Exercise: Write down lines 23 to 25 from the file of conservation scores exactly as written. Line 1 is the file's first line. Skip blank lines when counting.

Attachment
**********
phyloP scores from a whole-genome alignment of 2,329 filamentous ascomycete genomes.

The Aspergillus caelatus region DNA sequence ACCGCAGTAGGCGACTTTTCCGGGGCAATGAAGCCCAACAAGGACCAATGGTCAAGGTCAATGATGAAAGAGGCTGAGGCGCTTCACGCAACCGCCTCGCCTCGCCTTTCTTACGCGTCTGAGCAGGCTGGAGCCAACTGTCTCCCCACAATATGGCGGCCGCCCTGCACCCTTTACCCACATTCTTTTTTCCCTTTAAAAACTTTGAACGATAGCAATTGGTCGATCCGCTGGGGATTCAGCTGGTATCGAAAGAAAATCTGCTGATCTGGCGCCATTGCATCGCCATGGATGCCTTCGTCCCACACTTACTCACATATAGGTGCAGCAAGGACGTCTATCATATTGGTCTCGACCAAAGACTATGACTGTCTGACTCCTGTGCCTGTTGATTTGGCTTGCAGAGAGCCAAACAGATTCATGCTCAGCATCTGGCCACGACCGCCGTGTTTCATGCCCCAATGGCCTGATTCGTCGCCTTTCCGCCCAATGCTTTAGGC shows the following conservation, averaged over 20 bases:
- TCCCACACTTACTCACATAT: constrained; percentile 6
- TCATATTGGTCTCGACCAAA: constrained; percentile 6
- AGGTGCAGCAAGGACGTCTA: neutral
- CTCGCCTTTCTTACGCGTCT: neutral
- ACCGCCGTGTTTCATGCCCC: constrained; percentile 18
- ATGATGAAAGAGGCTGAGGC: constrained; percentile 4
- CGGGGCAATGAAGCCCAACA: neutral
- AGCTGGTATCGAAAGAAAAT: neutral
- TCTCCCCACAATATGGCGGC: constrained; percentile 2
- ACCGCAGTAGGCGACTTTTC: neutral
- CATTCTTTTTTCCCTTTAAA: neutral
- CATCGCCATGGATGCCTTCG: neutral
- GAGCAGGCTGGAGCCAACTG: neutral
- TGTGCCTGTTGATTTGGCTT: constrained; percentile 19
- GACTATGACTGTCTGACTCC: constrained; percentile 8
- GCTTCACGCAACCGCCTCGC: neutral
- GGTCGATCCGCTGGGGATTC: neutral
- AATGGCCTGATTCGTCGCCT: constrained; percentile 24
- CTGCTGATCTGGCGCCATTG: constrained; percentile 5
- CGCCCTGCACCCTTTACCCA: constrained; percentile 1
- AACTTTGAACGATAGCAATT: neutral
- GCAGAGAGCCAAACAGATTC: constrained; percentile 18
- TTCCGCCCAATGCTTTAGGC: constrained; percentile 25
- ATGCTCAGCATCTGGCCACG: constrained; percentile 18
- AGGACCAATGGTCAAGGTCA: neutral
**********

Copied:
- AACTTTGAACGATAGCAATT: neutral
- GCAGAGAGCCAAACAGATTC: constrained; percentile 18
- TTCCGCCCAATGCTTTAGGC: constrained; percentile 25